pains to point out that post-installation support is not available --
but is "standard in Red Hat Enterprise Linux." Small
businesses that deploy Professional Workstation and require support
will need to look to third parties for assistance.
Beyond Professional Workstation
For many users, the time has come to move away from Red Hat. There is no
compelling reason to deploy Red Hat Professional Workstation; it is a
good deal more expensive than former Red Hat Linux consumer products,
and at the same time offers few useful enhancements and, in some
cases, comes with reduced functionality. Both home users and small
businesses will be better served by investigating other solutions.
For home users, there are numerous options. The Fedora Project offers an
attractive Red Hat-based desktop environment, with newer packages and
a Red Hat Network-like update service, although without any support
or Service Level Agreements. If you want to move away from Red Hat,
or are looking for a supported solution, there are an impressive
range of well-supported Linux distributions available, including
general-purpose products such as SUSE Linux and Mandrake Linux, and
desktop-oriented products such as Xandros Desktop, LindowsOS, and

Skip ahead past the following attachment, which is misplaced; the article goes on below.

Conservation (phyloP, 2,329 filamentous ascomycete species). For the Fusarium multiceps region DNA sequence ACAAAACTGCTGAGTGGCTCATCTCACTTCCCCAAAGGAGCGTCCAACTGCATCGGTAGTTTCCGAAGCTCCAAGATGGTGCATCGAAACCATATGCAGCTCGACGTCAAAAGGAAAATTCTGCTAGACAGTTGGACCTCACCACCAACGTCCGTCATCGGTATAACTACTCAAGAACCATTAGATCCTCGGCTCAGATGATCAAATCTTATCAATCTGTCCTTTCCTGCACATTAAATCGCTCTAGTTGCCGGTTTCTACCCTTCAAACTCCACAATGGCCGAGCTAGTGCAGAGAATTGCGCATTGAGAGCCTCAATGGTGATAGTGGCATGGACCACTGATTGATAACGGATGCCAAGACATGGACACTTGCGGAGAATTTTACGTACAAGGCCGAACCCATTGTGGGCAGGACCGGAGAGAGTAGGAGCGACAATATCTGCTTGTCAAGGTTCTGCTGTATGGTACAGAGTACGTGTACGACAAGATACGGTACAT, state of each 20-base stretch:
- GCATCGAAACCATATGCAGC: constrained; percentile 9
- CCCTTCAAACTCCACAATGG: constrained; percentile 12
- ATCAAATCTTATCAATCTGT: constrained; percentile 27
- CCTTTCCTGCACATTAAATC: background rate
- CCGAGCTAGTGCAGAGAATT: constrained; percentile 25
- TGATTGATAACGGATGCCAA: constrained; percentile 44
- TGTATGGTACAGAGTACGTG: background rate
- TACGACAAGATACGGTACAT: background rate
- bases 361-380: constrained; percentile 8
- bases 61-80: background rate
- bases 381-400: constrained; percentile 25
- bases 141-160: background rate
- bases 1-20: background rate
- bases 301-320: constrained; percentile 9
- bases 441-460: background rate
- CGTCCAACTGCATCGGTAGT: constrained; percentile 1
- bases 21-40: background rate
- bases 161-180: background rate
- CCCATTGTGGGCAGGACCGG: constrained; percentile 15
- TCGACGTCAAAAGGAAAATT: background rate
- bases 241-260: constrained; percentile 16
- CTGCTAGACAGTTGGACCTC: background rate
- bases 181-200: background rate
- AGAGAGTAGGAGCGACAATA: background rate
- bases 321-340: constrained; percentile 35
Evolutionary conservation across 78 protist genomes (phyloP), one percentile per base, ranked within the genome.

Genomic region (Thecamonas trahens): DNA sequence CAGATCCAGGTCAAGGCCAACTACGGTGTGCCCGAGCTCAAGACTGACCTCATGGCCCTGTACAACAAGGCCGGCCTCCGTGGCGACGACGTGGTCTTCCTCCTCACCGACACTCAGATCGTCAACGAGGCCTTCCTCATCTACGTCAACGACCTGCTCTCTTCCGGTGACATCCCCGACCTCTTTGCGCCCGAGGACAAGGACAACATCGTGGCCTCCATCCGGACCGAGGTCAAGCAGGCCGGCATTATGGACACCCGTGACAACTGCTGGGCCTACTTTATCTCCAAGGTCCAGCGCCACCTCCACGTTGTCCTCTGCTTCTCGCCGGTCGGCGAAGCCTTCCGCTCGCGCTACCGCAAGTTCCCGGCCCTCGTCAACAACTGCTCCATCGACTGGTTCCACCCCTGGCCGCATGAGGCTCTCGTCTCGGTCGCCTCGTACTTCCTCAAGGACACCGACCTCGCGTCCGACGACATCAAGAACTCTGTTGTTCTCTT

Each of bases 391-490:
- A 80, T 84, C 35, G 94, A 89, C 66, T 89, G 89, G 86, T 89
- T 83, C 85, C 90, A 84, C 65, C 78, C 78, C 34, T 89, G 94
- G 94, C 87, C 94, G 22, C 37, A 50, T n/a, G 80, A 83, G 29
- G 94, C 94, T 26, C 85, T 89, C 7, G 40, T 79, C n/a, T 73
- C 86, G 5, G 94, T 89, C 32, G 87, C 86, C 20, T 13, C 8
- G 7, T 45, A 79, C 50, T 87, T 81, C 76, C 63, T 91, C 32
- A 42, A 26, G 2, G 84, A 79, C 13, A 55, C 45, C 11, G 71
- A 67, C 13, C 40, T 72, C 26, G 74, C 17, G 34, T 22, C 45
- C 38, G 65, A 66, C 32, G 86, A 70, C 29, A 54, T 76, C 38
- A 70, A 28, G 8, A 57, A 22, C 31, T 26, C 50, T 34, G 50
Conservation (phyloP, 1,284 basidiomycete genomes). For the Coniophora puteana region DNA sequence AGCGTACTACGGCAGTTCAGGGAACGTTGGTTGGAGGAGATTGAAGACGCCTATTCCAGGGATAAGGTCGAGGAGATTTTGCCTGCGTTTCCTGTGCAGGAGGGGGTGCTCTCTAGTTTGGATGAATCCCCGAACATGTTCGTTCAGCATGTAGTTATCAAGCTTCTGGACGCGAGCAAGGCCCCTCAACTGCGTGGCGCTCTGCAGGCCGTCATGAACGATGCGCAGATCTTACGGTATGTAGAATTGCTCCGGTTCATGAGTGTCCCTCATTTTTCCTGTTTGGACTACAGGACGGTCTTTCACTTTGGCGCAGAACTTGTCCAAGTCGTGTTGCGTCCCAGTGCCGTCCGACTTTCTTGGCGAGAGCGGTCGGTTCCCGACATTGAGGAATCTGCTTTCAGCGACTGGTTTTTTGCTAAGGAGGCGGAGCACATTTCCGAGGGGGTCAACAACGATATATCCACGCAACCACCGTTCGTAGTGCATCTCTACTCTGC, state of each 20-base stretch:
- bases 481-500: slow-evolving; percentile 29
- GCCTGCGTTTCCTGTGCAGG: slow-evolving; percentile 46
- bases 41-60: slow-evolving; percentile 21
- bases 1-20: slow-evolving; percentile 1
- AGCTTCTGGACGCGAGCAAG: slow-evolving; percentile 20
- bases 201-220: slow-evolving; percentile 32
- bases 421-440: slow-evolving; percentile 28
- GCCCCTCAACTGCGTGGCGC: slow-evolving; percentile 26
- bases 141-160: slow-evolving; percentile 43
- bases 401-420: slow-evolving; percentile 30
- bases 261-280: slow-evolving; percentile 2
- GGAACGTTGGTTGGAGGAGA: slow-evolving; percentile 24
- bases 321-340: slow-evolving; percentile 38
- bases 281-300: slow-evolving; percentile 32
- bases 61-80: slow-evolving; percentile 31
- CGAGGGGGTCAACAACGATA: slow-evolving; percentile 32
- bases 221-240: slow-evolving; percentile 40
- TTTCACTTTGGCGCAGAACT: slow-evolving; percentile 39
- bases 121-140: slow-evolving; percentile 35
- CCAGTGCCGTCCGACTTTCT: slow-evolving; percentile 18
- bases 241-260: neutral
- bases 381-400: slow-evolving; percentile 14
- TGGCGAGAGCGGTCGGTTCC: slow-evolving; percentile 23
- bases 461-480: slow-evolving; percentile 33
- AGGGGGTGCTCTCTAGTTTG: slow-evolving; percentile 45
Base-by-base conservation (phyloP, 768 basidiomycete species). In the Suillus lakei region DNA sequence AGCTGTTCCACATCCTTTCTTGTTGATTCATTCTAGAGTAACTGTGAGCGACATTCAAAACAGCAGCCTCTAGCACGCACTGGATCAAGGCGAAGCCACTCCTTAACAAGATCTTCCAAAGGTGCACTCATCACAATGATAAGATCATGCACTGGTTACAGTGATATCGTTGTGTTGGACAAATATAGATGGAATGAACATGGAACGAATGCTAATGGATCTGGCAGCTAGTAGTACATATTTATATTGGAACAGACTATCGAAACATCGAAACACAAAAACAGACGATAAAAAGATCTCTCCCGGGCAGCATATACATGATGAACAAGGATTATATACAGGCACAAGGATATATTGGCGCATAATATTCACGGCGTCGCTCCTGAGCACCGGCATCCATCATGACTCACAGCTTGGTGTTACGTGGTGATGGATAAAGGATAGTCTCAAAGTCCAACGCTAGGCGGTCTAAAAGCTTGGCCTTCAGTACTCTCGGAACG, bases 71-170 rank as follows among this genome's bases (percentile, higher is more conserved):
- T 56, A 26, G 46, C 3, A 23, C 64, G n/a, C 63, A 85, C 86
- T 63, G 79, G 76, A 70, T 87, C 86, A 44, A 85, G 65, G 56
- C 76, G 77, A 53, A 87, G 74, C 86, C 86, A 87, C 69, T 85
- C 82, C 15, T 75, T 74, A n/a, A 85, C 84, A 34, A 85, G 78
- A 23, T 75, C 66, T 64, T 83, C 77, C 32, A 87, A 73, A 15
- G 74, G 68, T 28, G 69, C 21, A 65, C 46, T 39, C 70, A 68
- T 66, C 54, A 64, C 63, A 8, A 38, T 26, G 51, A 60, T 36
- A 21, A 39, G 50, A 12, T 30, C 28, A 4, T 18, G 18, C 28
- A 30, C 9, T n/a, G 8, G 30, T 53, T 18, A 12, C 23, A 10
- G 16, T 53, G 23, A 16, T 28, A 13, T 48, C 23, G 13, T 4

Small businesses with requirements that go beyond the basic features
offered by Professional Workstation need to carefully evaluate the
costs associated with either migrating to Red Hat Enterprise Linux or
moving away from Red Hat products entirely. "While Fedora
certainly enjoys relatively strong support in terms of development
and supporting packages," comments O'Grady, "it's
clearly not intended for the enterprise nor is it billed as such."
The costs associated with Red Hat Enterprise Linux are substantial. A
subscription to Red Hat Enterprise Linux WS costs at least $179 per
year, and a fully supported subscription costs $299 -- three
times the price of Professional Workstation. Red Hat Linux Enterprise
ES, which includes the missing server software, costs at least $349
per year, with a fully supported subscription costing $799.
Moving away from Red Hat is the better of the two options, says Rob Enderle,
principal analyst for the Enderle Group. "Red Hat Enterprise
Linux reflects a much higher level of aggressiveness on Red Hat's
part," he says. "Their pricing may not stabilise for
some time to come, as margins are still a problem for them."
Enderle argues that Linux is becoming more like Unix as it moves into the
enterprise, and says that small businesses should seriously evaluate
vendors with Unix experience. "Linux is only going to get more
expensive going forward," he predicts. "Companies with a
history in Unix understand the need for stability in pricing."
Novell and Hewlett-Packard are the best bets, according to Enderle. "Novell
clearly has a lot of history, while HP the safest for a vendor with a
hardware capability," he says.
Jason Prince is studying Computer Science at Australia's Macquarie University. His areas of interest include Linux in small businesses and education, as well as Customer Relationship Management (CRM).